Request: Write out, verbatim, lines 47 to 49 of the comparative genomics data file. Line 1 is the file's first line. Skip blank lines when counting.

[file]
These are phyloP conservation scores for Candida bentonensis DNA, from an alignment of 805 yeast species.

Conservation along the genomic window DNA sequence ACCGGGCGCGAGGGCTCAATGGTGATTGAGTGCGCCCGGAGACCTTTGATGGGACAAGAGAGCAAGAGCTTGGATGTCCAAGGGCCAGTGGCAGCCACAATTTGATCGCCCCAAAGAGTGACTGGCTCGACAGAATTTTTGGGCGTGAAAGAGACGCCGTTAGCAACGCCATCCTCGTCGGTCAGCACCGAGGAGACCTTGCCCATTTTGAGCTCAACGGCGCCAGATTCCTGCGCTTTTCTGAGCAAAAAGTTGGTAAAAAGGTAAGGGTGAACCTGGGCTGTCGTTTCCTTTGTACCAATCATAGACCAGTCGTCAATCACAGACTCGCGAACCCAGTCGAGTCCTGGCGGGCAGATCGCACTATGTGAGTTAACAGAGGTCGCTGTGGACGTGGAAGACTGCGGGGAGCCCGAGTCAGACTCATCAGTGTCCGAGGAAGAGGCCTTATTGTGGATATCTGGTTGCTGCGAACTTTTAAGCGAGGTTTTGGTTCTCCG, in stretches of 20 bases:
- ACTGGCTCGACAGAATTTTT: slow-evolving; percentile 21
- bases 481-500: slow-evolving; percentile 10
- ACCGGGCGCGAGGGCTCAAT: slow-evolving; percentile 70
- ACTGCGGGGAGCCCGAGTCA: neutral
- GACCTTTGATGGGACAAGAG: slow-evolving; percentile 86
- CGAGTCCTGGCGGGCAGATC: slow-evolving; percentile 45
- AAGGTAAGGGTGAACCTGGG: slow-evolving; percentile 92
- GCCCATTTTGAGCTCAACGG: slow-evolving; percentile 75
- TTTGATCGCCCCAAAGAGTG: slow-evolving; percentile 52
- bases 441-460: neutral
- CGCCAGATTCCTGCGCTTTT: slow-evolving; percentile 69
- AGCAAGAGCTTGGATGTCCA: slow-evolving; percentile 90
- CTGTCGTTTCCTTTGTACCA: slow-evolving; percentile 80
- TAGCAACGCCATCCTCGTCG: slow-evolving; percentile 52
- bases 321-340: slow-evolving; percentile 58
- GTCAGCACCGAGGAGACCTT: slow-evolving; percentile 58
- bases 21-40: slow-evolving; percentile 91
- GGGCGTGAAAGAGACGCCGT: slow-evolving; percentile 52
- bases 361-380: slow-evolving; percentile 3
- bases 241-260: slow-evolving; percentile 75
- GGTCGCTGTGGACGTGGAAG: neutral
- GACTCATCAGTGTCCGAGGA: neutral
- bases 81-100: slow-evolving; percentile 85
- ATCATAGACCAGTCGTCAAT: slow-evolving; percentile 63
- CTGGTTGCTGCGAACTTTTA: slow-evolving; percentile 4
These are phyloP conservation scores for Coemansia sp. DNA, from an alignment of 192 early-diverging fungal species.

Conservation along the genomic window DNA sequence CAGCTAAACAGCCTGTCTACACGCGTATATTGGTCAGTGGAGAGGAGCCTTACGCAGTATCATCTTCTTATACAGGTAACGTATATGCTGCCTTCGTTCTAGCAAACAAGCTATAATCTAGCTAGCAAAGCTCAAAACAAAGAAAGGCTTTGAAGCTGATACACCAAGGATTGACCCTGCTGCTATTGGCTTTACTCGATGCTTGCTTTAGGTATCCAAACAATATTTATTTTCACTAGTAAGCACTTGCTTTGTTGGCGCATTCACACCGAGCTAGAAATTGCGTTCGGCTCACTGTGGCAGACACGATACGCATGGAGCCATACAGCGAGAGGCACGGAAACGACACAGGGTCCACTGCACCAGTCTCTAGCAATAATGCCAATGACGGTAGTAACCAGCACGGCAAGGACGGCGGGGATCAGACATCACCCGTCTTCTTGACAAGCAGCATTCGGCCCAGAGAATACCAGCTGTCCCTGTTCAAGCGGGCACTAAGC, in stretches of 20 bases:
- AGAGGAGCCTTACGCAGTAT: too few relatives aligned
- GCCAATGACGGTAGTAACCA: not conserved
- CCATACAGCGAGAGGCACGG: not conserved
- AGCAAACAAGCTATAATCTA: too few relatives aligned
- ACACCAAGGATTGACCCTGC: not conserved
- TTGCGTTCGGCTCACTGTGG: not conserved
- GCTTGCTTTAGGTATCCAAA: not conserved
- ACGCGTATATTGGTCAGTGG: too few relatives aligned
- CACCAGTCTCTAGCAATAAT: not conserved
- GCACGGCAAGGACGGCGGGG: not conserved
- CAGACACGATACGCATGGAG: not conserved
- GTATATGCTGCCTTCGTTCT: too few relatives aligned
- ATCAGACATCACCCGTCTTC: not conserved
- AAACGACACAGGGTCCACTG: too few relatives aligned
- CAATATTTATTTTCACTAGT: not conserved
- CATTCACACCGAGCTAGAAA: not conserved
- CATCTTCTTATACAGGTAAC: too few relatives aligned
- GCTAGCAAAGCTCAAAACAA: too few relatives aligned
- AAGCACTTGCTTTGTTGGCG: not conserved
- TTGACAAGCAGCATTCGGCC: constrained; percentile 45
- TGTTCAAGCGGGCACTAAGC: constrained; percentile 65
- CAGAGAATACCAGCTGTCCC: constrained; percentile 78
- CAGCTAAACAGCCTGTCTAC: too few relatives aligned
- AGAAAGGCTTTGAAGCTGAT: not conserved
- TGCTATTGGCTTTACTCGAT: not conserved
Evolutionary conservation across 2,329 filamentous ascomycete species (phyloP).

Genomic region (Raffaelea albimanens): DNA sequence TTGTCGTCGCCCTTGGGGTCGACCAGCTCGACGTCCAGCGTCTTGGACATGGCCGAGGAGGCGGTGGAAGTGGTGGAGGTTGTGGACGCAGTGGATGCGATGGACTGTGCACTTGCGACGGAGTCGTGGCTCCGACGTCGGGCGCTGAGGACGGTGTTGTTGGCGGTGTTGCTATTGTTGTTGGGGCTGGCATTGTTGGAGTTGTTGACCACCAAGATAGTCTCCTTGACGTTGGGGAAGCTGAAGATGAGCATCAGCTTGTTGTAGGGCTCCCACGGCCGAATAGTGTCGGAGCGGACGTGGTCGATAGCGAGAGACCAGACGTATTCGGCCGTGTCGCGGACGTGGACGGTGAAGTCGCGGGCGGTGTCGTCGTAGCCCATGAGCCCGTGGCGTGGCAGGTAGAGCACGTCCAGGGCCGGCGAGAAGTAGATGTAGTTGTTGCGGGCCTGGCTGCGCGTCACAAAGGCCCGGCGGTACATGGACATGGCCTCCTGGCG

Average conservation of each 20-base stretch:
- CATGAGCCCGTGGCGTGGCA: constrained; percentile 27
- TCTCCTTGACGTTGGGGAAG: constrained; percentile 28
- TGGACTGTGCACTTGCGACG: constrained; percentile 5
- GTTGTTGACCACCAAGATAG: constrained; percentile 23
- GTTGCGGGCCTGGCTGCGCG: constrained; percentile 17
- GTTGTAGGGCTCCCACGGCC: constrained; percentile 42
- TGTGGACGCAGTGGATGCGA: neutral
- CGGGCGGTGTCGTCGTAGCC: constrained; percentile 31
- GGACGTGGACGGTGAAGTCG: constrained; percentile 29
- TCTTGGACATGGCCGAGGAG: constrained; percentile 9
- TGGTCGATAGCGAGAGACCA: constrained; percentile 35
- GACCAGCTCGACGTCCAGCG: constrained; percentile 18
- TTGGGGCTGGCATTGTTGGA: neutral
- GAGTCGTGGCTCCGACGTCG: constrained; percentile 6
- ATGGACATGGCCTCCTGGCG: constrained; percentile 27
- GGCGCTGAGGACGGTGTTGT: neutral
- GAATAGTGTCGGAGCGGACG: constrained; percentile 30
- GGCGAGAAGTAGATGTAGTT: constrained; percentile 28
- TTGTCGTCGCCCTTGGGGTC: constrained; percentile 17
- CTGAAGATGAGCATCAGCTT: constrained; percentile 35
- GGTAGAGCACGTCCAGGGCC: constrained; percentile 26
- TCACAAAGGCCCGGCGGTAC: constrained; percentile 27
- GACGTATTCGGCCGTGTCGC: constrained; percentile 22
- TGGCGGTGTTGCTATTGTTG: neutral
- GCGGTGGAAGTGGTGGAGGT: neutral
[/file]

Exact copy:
- GCTAGCAAAGCTCAAAACAA: too few relatives aligned
- AAGCACTTGCTTTGTTGGCG: not conserved
- TTGACAAGCAGCATTCGGCC: constrained; percentile 45